Rogelio A. Galaviz C. - Flickr [Public domain]John Ronald Reuel Tolkien was born in 1892 in South Africa. He moved to England with his brother, Hilary, and his mother when he was three, because of a baboon spider bite. Regrettably, his father died in 1896 before he could join them, and his mother's death from diabetes in 1904 left the two brothers without an income. His mother had awakened in Ronald a passion for plants and botany, so he drew landscapes and trees often. Nevertheless, he preferred lessons concerning languages. His mother had taught him early on the rudiments of Latin. He was able to read when he was four and wrote fluently soon afterwards.
He was brought up by Father Francis Xavier Morgan of the Birmingham Oratory. He studied in the Exeter College of the University of Oxford and graduated with a first-class degree in English language. Soon afterwards he joined the British Army effort in World War I and served as a second lieutenant in the Lancashire Fusiliers. Serving as a communications officer in the Battle of the Somme, he caught trench fever and was moved back to England in November 1916. In the 1920s he began a list of professions in universities and colleges where he worked as a professor.
J.R.R. Tolkien wrote several well-known books such as The Book of Lost Tales, The Silmarillion, The Hobbit or There and Back Again, The Lord of the Rings - the most famous ones - and Unfinished Tales, which are all linked. Even though he wrote those fabulous works, he did a more impressive thing through them: he completely created a whole new world and filled it with numerous almighty characters and beasts, many of whom have their own language (such as the Elven people and their two languages). He did this incredible work his whole life. Indeed, his work began as he discovered new places and new people who inspired him.
There are several reasons that account for my choice to consider Tolkien as a hero. First, because of Tolkien's marvelous books, one's mind is apt to forget about everything in one's life and escape from one's daily problems. Therefore, these books offer the reader a real trip, which lasts an incredible amount of time, into a new and imaginary world. Then, all of the stories he wrote are filled with moral values and themes, which were inspired by his feelings during World War I and his childhood, such as mercy and pity, salvation, repentance, self-sacrifice, free will, justice, fellowship, authority and healing. Moreover, every single one of his characters stands up for a moral value. For instance, Saruman's bad will of industrialisation against nature embodies Tolkien's anxiety about the rise of urbanisation and industrialisation into the traditional English countryside and is, in a justified way, scaremongering; Frodo's hope while he reaches the end of everything is a really good model for everybody. In a certain way, Tolkien tells the readers, through his heroes' acts, how they should or should not behave.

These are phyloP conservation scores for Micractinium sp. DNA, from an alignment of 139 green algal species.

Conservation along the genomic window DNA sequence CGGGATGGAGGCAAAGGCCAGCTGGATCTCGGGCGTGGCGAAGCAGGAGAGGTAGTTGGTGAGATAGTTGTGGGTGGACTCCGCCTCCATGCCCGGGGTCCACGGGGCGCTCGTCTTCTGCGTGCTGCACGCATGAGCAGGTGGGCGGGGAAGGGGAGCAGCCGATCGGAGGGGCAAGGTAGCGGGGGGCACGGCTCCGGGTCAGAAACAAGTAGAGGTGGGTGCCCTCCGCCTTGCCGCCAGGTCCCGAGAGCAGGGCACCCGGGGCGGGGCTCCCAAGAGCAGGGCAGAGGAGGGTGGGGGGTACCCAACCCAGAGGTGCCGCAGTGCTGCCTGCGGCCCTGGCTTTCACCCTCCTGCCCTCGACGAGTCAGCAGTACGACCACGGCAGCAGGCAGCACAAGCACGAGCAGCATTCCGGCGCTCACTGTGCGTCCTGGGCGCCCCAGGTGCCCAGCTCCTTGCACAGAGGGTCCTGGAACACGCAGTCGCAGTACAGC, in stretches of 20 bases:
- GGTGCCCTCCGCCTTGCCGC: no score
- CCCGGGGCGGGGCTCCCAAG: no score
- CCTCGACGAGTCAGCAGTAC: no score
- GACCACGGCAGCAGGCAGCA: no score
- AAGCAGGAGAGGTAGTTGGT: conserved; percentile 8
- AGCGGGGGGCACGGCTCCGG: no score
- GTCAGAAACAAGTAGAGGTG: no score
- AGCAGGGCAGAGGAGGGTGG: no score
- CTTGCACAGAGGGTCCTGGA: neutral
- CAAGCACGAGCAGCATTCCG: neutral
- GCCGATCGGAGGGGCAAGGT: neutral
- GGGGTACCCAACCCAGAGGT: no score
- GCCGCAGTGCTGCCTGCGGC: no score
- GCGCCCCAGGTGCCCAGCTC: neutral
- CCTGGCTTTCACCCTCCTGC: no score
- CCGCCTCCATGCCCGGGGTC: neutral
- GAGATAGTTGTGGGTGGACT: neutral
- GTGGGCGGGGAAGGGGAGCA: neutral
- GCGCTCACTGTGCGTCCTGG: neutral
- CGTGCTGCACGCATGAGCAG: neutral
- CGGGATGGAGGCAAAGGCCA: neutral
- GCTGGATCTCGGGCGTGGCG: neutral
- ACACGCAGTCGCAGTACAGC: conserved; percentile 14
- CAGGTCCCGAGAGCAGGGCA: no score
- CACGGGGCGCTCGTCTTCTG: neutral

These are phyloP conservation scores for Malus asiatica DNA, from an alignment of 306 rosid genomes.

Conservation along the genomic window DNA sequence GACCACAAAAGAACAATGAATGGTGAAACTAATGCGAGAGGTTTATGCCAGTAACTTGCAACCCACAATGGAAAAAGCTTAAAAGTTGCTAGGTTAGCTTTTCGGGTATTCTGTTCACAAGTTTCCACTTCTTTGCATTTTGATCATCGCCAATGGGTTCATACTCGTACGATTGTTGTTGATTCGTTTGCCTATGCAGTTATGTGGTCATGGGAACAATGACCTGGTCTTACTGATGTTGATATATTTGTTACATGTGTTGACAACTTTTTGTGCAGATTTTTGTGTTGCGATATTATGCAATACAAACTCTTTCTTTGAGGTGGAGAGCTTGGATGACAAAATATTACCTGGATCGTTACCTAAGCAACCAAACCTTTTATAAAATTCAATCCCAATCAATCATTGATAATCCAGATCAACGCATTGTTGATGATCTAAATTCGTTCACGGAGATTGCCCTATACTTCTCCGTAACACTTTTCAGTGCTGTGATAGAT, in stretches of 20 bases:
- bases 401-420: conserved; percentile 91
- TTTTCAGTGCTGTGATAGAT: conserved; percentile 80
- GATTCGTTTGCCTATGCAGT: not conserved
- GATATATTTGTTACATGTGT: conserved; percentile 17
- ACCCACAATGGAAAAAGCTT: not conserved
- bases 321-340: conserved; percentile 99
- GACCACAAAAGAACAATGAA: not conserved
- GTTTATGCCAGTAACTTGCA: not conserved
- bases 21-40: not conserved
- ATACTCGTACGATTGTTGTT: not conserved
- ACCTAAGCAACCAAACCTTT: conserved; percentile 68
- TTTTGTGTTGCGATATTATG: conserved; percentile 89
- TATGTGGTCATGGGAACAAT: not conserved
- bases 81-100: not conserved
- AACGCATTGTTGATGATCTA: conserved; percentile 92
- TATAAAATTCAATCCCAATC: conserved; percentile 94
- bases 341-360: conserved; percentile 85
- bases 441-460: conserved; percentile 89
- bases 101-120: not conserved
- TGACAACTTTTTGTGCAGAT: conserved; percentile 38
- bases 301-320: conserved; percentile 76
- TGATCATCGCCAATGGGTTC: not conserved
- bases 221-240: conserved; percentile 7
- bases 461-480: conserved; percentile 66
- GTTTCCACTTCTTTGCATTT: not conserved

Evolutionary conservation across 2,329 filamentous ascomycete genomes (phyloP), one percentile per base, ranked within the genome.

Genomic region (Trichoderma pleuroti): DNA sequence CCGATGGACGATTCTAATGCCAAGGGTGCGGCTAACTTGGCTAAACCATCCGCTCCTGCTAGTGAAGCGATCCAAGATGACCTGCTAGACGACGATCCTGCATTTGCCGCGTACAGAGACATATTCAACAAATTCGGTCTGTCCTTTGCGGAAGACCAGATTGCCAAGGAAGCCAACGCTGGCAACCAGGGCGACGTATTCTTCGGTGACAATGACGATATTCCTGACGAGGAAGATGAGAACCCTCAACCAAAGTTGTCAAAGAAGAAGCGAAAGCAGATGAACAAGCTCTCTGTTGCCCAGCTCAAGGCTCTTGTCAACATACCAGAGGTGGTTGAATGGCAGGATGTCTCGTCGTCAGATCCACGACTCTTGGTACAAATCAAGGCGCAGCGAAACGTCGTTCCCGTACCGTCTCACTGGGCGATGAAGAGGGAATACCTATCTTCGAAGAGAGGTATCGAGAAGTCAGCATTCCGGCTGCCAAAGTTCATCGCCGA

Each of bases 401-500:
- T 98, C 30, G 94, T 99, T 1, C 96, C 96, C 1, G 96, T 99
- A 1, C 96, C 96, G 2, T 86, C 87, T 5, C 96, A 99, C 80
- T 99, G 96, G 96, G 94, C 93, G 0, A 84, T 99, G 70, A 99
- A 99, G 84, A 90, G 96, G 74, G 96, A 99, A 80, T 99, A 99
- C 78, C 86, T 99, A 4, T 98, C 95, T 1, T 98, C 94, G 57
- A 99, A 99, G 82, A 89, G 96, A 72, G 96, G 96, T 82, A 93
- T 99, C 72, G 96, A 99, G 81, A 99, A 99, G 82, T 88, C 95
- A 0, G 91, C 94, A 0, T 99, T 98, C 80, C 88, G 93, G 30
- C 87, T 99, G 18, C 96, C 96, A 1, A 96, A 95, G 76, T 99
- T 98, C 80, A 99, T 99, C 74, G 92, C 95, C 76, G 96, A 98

Finally, he is not merely a hero for his works, but he is also himself a part of the admiration he inspires. He is a real role model because of his behaviour. For instance, he fell in love with Edith Mary Bratt at the age of sixteen while he was raised by Father Francis. However, he neither saw nor wrote her letters as Father Francis imposed upon him, until he was twenty-one, to keep his mind on studies. He also is a role model for his great knowledge, which he gained through tough, careful and applied work.
J.R.R. Tolkien was one of the most important people of the 20th century. He was an unintended hero, and will still impress people in centuries to come, both by his character and by his great work.
Page created on 7/31/2012 10:55:54 PM
Last edited 1/4/2020 5:48:52 AM